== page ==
Reinhard Dummer, MD
Jeffrey Weber, MD, PhD
ASSUMING THE regimens evaluated in COMBI-AD and CheckMate 238 are both approved by the U.S. Food and Drug Administration for the treatment of high-risk resected melanoma, clinicians may be faced with a tough choice. ESMO experts and the study’s investigators weighed in on this issue in a lively discussion during the press briefing.
Interstudy Comparisons Difficult
REINHARD DUMMER, MD, Professor of Dermatology at the University of Zurich in Switzerland, commented, “The good news is that we have two positive clinical trials. The two options have been investigated carefully, and the results are extremely encouraging. Both results will change our current practice.”
Unfortunately, treatment selection cannot be informed by a side-by-side look at efficacy results. A direct comparison of CheckMate 028 and COMBI-AD is difficult, if not impossible, melanoma experts agreed.
As Dr. Dummer pointed out, the studies enrolled different populations. CheckMate 238 included stage III to IV patients, whereas COMBI-AD included stage IIIA, IIIB, and IIIC patients, and there were other inclusion/exclusion differences. CheckMate 028 had an active comparator, whereas COMBI-AD was placebo-controlled. COMBI-AD was restricted to patients with BRAF mutations, whereas CheckMate 238 included both those with BRAF-mutated melanoma and those with BRAF wild-type disease.
Speculation as to which is the optimal strategy is useless at this point, Dr. Dummer said. “We have two good options, and the future will show which is the more beneficial.”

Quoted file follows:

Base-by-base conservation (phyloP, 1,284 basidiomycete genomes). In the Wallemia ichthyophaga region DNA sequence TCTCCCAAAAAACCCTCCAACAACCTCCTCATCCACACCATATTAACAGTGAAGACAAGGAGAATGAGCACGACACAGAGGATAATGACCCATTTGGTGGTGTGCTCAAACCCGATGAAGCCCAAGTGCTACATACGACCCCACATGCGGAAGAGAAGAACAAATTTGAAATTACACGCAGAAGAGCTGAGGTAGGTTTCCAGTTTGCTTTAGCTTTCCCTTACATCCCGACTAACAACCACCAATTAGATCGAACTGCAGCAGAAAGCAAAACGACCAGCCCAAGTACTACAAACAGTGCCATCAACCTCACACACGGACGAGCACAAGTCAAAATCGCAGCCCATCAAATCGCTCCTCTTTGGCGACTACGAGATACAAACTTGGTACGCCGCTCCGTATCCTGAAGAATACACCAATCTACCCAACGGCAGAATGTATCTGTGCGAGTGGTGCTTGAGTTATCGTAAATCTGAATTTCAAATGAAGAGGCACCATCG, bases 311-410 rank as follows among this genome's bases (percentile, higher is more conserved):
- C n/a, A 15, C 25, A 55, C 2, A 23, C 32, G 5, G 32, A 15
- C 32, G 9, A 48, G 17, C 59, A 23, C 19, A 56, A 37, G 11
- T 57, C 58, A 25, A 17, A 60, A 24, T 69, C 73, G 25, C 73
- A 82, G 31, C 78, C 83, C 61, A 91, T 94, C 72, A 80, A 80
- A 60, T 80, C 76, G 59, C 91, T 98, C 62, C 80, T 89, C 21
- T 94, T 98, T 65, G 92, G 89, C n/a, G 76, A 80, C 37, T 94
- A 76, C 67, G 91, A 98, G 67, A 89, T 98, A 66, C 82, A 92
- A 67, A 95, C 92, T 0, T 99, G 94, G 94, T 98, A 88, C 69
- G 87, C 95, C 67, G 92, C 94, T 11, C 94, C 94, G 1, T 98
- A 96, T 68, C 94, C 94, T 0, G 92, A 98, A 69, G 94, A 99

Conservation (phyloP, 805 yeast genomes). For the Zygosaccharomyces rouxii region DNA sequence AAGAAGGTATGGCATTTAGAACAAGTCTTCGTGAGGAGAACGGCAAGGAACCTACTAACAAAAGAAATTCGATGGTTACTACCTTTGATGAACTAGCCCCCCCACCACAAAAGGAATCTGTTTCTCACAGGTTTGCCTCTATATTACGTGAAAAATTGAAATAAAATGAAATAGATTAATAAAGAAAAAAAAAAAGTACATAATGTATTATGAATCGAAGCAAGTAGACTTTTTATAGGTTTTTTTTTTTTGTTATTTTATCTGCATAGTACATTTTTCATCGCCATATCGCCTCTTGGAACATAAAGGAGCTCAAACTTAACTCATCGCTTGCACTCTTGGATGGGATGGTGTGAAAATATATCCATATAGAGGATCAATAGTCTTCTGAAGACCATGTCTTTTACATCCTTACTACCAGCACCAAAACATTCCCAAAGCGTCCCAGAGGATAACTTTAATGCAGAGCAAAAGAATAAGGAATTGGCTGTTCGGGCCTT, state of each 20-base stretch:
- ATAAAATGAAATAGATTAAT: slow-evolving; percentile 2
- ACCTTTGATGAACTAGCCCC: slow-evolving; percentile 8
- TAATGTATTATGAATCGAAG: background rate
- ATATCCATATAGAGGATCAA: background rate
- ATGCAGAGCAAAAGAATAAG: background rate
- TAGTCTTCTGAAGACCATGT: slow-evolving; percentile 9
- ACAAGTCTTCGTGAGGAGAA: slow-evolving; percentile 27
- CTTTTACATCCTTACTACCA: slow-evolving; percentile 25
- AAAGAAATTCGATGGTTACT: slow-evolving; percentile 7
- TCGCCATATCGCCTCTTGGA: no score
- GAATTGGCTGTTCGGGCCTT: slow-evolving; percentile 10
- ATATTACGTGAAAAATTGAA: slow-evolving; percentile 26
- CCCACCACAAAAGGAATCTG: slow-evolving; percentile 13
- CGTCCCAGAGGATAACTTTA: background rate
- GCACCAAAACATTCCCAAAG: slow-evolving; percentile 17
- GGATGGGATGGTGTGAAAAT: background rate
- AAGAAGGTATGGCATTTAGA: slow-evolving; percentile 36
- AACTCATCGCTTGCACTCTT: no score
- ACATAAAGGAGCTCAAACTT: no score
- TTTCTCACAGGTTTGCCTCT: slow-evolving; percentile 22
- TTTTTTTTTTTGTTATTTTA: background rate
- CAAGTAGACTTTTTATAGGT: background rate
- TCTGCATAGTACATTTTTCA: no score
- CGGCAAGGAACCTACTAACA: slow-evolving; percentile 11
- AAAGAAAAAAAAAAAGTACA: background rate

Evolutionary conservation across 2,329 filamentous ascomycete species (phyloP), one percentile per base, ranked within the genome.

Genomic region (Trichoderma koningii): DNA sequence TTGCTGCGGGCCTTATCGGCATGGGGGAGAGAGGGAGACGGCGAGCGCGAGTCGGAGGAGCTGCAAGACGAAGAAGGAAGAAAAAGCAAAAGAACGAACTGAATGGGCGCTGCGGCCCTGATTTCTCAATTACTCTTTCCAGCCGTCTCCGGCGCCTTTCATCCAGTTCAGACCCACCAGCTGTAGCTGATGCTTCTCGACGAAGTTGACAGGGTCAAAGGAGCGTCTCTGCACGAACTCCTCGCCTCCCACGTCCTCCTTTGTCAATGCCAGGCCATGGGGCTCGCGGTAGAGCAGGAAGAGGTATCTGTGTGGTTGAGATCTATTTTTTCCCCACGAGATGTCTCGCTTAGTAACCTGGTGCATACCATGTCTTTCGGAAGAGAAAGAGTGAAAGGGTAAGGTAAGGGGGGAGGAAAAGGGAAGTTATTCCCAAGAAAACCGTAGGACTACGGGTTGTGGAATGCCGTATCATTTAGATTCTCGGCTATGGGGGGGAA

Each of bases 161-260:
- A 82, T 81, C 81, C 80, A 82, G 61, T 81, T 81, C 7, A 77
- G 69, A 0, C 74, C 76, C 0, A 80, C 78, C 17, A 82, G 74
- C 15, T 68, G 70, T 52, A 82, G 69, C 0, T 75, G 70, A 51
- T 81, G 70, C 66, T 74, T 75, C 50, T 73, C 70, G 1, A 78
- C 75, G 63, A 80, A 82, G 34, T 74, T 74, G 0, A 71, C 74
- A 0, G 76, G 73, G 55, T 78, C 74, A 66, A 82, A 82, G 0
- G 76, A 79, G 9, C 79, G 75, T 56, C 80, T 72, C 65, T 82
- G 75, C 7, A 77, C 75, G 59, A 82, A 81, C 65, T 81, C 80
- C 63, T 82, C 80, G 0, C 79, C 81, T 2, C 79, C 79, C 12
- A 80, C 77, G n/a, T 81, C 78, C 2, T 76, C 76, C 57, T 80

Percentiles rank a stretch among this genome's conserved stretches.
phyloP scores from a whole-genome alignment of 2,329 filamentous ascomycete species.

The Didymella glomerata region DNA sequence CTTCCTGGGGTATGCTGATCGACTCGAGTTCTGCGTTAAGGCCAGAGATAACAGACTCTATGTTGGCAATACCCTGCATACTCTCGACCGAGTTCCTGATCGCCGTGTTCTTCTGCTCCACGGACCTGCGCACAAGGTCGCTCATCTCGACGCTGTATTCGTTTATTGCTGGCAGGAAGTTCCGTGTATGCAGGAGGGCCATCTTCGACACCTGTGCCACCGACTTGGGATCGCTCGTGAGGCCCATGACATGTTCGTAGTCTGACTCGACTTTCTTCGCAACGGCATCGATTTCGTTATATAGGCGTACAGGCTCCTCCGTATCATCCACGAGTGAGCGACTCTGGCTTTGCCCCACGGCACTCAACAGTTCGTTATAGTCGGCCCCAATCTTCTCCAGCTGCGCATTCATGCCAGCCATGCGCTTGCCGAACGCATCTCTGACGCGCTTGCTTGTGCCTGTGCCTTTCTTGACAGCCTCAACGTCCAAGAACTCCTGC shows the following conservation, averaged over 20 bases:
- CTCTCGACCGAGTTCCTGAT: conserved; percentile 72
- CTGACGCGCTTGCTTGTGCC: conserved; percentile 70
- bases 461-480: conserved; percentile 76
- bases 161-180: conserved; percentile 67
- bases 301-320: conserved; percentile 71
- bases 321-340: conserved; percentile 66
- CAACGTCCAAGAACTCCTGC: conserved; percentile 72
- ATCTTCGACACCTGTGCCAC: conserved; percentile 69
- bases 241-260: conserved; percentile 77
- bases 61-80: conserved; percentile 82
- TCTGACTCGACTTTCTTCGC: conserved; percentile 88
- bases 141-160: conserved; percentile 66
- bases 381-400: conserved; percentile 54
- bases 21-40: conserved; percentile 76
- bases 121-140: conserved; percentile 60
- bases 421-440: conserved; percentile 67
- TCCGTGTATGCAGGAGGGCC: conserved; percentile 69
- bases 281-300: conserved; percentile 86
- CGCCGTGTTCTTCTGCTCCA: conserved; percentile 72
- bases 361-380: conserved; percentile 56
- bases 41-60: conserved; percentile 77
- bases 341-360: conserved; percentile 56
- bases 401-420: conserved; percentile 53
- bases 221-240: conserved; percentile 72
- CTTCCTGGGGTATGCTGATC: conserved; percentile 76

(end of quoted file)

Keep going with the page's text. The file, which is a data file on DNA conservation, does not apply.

Jeffrey Weber, MD, PhD, who presented CheckMate 238, agreed that any comparison would be “apples to oranges” and would require “non-Kosher” and “sleight-of-hand statistical arguing.” He added, “After cutting and slicing and making assumptions, … at the end of the day, you’d have two great choices.”
It is possible, he suggested, that immunotherapy will ultimately produce a greater “tail on the curve,” as it has done in the metastatic setting, and this would score points for the checkpoint inhibitors. He also predicted that many physicians will prefer to prescribe nivolumab (Opdivo), even in BRAF-mutated patients.
AXEL HAUSCHILD, MD, who presented the COMBI-AD data, countered: “The patient perspective might be different.”
“Immunotherapy needs to be infused every 2 weeks, whereas the targeted therapy is oral, and they have completely different toxicity profiles. There are patients who are not good candidates for one or the other. There are practical considerations. As for treatment in stage IV disease, it’s a bit of a gut feeling,” he said.
In Europe, he added, chances are that BRAF-mutated patients will initially receive the dabrafenib (Tafinlar)/trametinib (Mekinist) combination, since ipilimumab (Yervoy) has not even been approved in those countries.
“We can speculate whether one treatment is superior to the other, but I think this would be unfair,” Dr. Hauschild concluded. “Let’s say they are equivalent, and the choice is based on the discussion between physician and patient as to whether they prefer a kinase inhibitor or immunotherapy.”
Now, investigators will be turning their attention to the next big questions: how to treat patients with disease progression on adjuvant therapy, and whether immunotherapy combinations will pack a bigger punch than nivolumab alone. ■
DISCLOSURE: Dr. Dummer has been a consultant and/or advisor for Novartis, Merck Sharp & Dhome, BMS, Roche, Amgen, Takeda, and Pierre Fabre outside the submitted work. Dr. Weber reported no conflict of interest. Dr. Hauschild has received clinical trial support from Amgen, BMS, MerckSerono, MSD, Novartis, Philogen, Pierre Fabre, Provectus, Regeneron, Roche; honoraria from Amgen, BMS, MSD, Novartis, Pierre Fabre, Provectus, Roche; and consultant fees from Amgen, BMS, MerckSerono, MSD, Novartis, OncoSec, Philogen, Pierre Fabre, Provectus, Regeneron, Roche.